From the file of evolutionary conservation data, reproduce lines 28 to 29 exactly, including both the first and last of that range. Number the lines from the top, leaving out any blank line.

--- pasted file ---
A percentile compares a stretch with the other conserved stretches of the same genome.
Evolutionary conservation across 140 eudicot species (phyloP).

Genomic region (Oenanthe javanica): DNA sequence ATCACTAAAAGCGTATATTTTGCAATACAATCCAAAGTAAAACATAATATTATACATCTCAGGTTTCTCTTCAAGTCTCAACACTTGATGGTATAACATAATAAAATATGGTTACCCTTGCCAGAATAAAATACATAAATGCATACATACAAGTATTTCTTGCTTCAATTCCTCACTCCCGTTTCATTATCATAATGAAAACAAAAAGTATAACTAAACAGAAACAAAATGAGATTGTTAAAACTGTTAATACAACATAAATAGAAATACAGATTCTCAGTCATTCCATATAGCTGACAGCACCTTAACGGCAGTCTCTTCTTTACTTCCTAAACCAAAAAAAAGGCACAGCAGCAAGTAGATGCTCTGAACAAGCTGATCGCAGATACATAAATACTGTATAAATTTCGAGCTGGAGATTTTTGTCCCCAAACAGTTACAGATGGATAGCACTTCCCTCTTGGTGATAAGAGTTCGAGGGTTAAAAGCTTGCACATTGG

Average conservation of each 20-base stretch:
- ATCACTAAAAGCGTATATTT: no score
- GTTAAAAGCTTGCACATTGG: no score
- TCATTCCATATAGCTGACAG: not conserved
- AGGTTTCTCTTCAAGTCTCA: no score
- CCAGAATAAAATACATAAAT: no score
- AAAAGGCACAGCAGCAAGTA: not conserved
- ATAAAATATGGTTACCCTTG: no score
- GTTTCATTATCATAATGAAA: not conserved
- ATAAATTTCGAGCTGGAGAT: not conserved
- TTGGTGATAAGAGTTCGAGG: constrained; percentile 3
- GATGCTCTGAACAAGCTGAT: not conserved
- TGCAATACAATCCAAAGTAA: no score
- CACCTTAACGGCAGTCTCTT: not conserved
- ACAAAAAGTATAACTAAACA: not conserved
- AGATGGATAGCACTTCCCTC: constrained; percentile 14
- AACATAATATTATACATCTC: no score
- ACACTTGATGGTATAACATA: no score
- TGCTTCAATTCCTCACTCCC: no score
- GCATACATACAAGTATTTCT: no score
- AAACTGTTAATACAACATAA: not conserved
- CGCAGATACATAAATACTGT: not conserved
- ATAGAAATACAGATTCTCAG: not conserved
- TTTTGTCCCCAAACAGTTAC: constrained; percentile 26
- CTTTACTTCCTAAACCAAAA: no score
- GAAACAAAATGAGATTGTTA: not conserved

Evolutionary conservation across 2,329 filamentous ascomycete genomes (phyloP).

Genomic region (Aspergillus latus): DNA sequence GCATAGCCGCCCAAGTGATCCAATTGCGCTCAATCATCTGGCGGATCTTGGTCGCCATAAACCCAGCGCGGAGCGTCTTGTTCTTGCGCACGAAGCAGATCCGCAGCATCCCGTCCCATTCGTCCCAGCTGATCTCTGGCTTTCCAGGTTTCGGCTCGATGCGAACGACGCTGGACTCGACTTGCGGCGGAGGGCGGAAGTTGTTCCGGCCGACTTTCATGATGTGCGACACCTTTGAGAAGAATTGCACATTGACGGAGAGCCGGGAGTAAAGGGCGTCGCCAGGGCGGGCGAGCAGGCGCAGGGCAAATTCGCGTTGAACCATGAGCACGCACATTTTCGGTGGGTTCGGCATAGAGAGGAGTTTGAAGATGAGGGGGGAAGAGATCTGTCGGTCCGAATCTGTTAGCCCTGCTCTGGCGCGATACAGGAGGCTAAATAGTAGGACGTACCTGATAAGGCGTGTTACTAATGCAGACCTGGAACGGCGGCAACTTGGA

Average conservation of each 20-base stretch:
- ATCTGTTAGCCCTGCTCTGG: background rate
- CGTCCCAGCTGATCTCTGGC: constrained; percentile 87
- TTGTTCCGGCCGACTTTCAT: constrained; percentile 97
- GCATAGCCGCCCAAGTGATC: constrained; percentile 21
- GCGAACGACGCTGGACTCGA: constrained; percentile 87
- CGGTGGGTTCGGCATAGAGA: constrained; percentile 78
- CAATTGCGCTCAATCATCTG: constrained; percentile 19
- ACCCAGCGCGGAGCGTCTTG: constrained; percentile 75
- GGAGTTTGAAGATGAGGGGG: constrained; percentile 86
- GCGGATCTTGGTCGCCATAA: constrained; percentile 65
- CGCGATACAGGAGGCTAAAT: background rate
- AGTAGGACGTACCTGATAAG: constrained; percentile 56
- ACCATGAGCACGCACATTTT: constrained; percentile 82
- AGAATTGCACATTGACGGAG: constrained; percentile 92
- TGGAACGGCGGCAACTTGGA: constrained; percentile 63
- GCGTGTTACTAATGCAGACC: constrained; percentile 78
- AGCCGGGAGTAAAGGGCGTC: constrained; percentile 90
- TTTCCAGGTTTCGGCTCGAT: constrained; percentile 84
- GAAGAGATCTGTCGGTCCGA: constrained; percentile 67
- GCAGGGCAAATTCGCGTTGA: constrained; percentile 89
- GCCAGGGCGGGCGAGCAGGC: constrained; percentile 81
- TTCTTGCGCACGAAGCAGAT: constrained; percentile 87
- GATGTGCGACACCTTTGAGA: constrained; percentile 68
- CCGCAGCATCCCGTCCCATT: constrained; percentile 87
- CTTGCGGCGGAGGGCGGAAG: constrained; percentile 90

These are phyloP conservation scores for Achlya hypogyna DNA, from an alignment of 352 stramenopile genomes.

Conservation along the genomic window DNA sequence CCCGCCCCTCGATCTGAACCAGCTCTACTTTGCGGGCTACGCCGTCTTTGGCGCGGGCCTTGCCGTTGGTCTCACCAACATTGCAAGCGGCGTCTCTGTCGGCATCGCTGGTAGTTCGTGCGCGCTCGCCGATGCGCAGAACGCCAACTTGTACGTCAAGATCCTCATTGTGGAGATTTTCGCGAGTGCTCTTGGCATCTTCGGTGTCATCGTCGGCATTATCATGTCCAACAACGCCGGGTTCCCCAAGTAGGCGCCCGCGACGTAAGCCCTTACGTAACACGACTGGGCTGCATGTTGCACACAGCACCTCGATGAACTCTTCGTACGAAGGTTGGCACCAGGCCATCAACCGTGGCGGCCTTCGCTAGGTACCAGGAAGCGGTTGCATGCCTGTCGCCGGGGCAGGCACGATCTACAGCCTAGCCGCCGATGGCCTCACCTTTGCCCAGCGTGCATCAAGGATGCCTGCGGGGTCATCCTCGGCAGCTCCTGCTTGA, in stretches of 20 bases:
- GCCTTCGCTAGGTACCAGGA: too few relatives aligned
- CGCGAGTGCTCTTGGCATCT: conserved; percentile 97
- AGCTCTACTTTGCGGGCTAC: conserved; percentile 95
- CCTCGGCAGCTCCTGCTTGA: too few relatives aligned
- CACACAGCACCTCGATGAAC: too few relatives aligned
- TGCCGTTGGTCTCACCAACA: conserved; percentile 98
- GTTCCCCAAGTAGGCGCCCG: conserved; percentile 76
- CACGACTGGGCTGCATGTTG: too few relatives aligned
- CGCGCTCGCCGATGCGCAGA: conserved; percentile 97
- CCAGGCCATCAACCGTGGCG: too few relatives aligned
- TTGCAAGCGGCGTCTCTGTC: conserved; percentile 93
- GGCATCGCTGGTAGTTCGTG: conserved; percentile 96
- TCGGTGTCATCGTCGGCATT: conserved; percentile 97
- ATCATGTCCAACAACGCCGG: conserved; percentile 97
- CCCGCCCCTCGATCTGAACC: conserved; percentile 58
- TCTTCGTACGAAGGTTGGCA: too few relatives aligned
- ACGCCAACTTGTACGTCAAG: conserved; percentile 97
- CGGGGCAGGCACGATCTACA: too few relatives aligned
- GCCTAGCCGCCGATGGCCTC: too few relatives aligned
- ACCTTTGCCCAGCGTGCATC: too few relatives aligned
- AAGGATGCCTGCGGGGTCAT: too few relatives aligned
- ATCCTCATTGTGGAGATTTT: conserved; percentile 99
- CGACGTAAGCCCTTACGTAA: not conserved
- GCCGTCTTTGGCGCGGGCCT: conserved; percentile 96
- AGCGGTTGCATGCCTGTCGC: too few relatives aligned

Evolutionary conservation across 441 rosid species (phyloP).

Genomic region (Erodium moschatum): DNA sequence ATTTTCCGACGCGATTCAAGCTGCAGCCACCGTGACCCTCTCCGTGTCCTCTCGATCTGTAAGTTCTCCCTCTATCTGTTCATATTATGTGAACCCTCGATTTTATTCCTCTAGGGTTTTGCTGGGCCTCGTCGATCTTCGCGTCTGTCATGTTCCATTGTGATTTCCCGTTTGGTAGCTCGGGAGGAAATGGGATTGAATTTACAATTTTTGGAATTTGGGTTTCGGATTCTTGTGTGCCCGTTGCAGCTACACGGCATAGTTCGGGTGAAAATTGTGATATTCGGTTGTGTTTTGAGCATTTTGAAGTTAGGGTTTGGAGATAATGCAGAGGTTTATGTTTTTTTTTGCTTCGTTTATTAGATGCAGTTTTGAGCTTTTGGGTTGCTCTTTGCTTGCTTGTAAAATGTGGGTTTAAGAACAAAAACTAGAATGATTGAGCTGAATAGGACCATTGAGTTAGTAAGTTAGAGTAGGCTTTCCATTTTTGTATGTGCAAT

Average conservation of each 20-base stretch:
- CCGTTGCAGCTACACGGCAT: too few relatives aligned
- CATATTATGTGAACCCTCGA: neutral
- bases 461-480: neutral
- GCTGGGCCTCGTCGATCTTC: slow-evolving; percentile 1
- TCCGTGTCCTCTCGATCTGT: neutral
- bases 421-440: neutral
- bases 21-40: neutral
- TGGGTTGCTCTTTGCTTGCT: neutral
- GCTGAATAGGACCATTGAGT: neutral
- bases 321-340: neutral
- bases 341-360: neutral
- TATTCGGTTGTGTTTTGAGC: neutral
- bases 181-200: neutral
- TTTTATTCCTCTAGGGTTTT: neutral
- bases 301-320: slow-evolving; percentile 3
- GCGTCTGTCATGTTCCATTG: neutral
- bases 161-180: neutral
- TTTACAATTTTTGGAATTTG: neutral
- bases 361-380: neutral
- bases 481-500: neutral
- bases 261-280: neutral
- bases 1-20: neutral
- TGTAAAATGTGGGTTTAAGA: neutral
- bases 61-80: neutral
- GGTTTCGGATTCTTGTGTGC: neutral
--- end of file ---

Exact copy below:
- CTTTACTTCCTAAACCAAAA: no score
- GAAACAAAATGAGATTGTTA: not conserved